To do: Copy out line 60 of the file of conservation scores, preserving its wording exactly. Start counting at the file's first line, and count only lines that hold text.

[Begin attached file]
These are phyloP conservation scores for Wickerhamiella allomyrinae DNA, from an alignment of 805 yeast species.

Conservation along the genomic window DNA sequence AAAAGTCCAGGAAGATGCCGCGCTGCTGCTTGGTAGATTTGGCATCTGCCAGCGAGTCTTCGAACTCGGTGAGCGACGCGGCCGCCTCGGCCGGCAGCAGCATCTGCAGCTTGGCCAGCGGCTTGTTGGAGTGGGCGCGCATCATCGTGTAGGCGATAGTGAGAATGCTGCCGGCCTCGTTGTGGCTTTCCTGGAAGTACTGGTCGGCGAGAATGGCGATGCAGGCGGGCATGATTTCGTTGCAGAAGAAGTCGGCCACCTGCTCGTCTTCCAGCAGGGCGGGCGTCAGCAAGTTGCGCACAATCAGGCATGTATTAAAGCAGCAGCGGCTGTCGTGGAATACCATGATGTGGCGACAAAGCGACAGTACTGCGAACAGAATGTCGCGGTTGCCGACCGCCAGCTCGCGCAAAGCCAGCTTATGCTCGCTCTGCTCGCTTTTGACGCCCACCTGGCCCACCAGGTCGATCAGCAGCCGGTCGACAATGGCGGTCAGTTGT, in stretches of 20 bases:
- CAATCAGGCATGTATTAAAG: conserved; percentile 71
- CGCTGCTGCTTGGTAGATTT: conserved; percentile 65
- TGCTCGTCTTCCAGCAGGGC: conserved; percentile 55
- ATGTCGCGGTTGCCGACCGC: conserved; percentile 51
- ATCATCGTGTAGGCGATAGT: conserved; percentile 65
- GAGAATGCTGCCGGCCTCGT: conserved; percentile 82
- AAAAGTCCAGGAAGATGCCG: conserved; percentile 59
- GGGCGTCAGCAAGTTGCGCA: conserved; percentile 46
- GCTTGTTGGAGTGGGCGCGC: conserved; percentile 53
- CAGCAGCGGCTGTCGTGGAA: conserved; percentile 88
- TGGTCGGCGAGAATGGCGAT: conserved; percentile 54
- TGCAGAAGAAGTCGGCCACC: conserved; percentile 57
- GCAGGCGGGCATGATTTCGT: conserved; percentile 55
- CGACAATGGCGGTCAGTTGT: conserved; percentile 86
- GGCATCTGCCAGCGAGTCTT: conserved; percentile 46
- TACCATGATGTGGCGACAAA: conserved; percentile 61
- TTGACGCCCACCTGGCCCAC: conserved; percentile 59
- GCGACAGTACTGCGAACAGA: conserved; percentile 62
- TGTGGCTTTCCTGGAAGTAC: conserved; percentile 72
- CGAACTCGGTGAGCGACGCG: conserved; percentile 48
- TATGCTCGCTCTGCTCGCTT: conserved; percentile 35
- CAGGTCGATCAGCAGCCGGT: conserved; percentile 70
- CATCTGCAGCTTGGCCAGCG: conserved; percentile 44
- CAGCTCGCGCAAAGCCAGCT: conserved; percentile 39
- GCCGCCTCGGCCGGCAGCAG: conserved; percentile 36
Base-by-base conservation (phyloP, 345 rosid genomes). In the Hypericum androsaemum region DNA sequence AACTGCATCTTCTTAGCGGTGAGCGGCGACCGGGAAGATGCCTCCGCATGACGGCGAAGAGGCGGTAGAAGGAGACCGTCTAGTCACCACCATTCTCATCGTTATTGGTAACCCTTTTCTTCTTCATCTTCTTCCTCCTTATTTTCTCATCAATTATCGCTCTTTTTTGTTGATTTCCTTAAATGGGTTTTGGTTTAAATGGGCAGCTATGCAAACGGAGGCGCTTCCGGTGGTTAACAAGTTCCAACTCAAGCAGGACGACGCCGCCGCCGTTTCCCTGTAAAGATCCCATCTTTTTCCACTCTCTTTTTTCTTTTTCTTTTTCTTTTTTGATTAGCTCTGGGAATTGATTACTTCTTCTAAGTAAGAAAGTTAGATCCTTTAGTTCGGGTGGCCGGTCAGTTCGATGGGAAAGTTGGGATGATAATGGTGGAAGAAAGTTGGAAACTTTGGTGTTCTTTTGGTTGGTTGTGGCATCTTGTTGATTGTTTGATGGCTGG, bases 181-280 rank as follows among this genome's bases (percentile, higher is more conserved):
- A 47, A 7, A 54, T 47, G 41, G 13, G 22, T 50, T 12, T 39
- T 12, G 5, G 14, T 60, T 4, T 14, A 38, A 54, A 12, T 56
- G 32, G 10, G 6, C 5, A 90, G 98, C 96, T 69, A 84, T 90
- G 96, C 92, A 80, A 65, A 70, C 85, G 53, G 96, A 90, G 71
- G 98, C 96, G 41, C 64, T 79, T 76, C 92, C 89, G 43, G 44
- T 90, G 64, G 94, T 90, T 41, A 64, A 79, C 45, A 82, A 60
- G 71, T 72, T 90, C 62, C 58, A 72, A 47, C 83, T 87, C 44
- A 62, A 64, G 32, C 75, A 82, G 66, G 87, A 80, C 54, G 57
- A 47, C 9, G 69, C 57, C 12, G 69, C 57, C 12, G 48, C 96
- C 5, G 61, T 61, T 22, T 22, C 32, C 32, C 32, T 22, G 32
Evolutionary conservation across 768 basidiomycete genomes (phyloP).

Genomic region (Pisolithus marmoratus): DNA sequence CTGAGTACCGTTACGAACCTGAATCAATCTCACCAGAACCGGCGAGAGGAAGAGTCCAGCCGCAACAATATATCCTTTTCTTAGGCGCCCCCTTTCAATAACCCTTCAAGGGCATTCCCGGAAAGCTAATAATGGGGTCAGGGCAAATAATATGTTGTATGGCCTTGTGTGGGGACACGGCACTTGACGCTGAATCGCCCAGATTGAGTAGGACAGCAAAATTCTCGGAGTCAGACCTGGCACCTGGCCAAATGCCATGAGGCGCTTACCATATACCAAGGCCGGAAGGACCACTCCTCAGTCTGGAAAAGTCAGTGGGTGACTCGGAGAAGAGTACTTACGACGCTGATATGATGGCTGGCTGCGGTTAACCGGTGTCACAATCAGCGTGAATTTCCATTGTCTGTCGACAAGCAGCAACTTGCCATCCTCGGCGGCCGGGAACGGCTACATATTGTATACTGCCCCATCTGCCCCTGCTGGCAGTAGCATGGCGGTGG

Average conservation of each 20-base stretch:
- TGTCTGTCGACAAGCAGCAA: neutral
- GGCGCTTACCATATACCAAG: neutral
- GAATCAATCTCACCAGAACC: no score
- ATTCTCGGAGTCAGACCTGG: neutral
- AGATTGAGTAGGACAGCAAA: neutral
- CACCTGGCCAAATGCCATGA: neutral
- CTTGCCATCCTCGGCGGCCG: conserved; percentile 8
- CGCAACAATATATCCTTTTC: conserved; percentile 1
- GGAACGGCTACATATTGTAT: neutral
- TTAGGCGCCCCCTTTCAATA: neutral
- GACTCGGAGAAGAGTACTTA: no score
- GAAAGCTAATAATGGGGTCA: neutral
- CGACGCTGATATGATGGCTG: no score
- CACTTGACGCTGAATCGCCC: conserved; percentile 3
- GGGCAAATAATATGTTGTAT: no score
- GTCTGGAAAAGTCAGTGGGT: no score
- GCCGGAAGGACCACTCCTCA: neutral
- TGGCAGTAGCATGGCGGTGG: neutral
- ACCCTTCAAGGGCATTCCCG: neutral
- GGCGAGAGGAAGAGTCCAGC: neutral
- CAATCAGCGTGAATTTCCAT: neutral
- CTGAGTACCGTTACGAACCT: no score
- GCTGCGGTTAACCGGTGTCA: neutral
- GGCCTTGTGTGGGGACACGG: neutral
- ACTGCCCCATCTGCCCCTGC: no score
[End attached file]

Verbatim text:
- ACCCTTCAAGGGCATTCCCG: neutral